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International Journal of Microbiology
Volume 2012 (2012), Article ID 391251, 4 pages
http://dx.doi.org/10.1155/2012/391251
Research Article

Comparison of Disk Diffusion and Etest Methods to Determine the Susceptibility of Staphylococcus aureus Circulating in Riyadh, Saudi Arabia to Fusidic Acid

1Department of Pathology, Microbiology Unit, College of Medicine, King Saud University and King Khalid University Hospital, Riyadh 11411, Saudi Arabia
2Department of Laboratory Medicine, Yale School of Medicine, New Haven, CT 06510, USA
3Pathology and Laboratory Medicine Service, Veteran Affairs (VA) Connecticut Healthcare System, West Haven, CT 06516, USA
4Departments of Pediatrics and Pharmacology, Yale School of Medicine, New Haven, CT 06510, USA
5Department of Medical Sciences, The Frank H. Netter MD School of Medicine, Quinnipiac University, Hamden, CT 06518-7908, USA

Received 12 March 2012; Revised 24 May 2012; Accepted 7 June 2012

Academic Editor: John Tagg

Copyright © 2012 Ali M. Somily et al. This is an open access article distributed under the Creative Commons Attribution License, which permits unrestricted use, distribution, and reproduction in any medium, provided the original work is properly cited.

Abstract

Fusidic acid is a common therapy for staphylococcal infections in Saudi Arabia, but reports have suggested high rates of resistance among clinical isolates. Susceptibility testing of S. aureus to fusidic acid is further complicated by the lack of consensus on mean inhibitory concentrations (MIC) and disk diffusion cutoffs to determine resistance. The purpose of this study was to determine the correlation between disk diffusion and Etest determined MIC susceptibility results in clinical isolates of S. aureus from a large academic hospital in Riyadh, Saudi Arabia. Our data demonstrate excellent correlation between Etest determined MIC and disk diffusion susceptibility data, using either previously proposed zone sizes of ≥21 mm as susceptible and ≤18 mm as resistant or the EUCAST recommended zone size of ≤24 mm for resistance, in an area with relatively high rates of fusidic acid resistance.

1. Introduction

The story of fusidic acid can be likened to the proverbial saying “the stone the builders rejected has become the cornerstone.” Fusidic acid has been used in Europe as an antistaphylococcal agent since the 1960s [1]. With the increasing frequency of methicillin resistant Staphylococcus aureus (MRSA) worldwide, the need for more active anti-staphylococcal drugs is inevitable. Fusidic acid, with favorable pharmacokinetics and pharmacodynamics, has the potential to fill this niche. It is available in intravenous, oral, and topical preparations and is widely distributed through the body, including areas such as bone, joint fluid, prostate, and abscesses, when given parenterally [2]. Furthermore, it has excellent bioavailability and is active against both methicillin susceptible and resistant staphylococcus and does not show cross-resistance with other antibiotics [3].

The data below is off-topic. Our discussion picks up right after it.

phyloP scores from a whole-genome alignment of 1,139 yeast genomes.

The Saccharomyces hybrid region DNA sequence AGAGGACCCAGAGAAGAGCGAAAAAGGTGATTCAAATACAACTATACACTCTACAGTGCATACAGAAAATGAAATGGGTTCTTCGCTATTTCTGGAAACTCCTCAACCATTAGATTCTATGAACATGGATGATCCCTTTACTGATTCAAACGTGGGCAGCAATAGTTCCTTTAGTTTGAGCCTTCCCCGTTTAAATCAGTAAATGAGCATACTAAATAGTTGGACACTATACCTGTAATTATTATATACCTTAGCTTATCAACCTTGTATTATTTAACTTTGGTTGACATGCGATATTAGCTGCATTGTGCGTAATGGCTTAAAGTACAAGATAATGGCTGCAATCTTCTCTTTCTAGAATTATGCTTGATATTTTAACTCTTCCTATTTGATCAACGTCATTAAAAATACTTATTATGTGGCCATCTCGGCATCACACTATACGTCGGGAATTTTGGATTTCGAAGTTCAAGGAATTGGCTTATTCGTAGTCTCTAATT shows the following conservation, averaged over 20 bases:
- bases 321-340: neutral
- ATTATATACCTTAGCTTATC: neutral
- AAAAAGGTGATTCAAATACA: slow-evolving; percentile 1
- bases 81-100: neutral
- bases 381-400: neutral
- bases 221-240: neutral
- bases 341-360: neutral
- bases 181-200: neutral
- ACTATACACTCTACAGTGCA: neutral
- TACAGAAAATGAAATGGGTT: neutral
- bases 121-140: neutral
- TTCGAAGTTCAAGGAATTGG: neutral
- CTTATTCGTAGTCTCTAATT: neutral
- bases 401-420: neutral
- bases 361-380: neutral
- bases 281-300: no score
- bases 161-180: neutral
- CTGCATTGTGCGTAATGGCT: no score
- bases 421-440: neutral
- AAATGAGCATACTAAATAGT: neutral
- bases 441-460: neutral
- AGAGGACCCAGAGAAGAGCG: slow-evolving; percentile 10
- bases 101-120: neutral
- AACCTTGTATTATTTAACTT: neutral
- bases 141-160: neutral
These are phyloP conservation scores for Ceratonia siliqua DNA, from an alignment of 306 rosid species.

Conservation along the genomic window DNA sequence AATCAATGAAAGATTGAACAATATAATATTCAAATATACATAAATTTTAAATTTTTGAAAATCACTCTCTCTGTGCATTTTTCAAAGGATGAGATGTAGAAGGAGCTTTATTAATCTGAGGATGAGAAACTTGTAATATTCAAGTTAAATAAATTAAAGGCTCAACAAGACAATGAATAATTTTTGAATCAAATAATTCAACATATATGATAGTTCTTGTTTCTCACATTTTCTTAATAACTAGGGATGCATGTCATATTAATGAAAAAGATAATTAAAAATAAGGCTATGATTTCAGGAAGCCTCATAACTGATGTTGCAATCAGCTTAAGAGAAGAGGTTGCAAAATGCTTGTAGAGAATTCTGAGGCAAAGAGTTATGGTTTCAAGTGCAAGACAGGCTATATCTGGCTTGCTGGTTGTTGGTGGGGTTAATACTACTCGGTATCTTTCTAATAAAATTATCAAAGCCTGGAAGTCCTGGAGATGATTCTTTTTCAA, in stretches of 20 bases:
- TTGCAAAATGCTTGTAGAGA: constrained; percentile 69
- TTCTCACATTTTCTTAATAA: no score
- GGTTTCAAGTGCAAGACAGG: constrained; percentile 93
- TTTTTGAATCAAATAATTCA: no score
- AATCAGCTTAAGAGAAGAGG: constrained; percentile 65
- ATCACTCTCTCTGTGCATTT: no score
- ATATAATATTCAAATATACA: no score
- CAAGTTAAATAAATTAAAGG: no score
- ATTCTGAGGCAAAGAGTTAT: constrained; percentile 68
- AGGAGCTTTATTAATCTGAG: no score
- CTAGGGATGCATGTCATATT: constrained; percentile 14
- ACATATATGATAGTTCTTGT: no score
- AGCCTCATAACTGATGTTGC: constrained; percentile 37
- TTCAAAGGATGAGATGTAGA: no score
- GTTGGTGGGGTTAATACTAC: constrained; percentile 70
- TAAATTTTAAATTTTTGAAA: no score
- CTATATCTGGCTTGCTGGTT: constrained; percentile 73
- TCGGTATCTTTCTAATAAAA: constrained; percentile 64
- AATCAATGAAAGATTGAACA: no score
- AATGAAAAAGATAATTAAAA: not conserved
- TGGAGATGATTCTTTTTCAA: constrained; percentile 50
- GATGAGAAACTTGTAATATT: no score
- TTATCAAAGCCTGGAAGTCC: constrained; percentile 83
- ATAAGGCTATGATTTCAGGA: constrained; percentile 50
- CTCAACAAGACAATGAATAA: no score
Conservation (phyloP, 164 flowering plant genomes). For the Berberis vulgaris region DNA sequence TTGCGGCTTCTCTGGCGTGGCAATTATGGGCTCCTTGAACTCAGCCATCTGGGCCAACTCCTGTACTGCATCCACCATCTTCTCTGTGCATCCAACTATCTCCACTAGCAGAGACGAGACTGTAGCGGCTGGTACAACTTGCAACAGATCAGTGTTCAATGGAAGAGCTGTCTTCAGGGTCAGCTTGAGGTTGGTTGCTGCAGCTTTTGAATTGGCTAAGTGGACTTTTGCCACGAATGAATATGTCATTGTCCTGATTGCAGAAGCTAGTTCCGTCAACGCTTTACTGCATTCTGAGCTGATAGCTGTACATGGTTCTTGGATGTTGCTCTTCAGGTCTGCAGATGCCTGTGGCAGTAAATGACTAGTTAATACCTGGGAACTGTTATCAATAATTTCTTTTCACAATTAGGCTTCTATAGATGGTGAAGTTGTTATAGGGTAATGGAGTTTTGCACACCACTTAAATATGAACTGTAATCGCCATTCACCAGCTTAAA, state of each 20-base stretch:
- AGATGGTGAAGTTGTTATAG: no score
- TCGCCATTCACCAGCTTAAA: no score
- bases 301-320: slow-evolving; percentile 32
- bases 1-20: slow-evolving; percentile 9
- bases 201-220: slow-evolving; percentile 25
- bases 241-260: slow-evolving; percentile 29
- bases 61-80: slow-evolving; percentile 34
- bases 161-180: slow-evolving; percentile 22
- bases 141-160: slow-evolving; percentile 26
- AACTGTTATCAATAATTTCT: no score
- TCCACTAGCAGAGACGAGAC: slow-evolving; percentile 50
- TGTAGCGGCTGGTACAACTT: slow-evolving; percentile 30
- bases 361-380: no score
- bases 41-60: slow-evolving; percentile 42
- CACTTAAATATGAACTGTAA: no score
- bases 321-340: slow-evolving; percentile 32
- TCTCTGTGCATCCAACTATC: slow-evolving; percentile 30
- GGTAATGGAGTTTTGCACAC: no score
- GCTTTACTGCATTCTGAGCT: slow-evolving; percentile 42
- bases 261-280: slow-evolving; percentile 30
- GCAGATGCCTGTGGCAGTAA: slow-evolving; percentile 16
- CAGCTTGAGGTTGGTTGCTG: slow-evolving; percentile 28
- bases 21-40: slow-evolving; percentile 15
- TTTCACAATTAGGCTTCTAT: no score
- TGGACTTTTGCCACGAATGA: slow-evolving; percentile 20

Fusidic acid binds the bacterial ribosome, preventing polypeptide elongation and protein synthesis [4]. There have been reports of rapidly increasing fusidic acid resistance in S. aureus in the last decade from centers in countries where it is routinely used [57]. The mechanisms of resistance to fusidic acid have been ascribed to proteins encoded by a variety of genes (e.g., fusA and fusB) [8, 9]. These proteins mediate resistance by (i) alteration of elongation factor (chromosomally mediated), (ii) altering permeability (plasmid mediated), (iii) inactivation of enzymes, and (iv) efflux of fusidic acid [8, 10]. Interestingly, the epidemiology of fusidic acid resistance has been well studied and attributed to inappropriate usage as monotherapy and indiscriminate prescription practices [2, 11].

A confounding factor in determining resistance rates of fusidic acid is that there are differing standardized minimum inhibitory concentration (MIC) break points used to classify S. aureus as fusidic acid resistant. Some authors have proposed that isolates with MIC ≤ 1.0 μg/mL are susceptible (S) and those with MIC ≥ 2.0 μg/mL are resistant (R) while others have proposed an MIC ≤ 0.5 μg/mL as the susceptible breakpoint [10, 12]. Most recently Jones et al. compared broth dilution, Etest MIC, and disk diffusion, and they proposed an MIC ≥ 4.0 μg/mL as the interpretive break point for resistance and ≤1.0 μg/mL for susceptibility [13]. For disk diffusion testing, EUCAST has set the 10 μg fusidic acid zone size for resistance at 24 mm, while Skov et al. recently proposed ≤18 mm for resistance and ≥21 mm as susceptible interpretive break points [10, 12].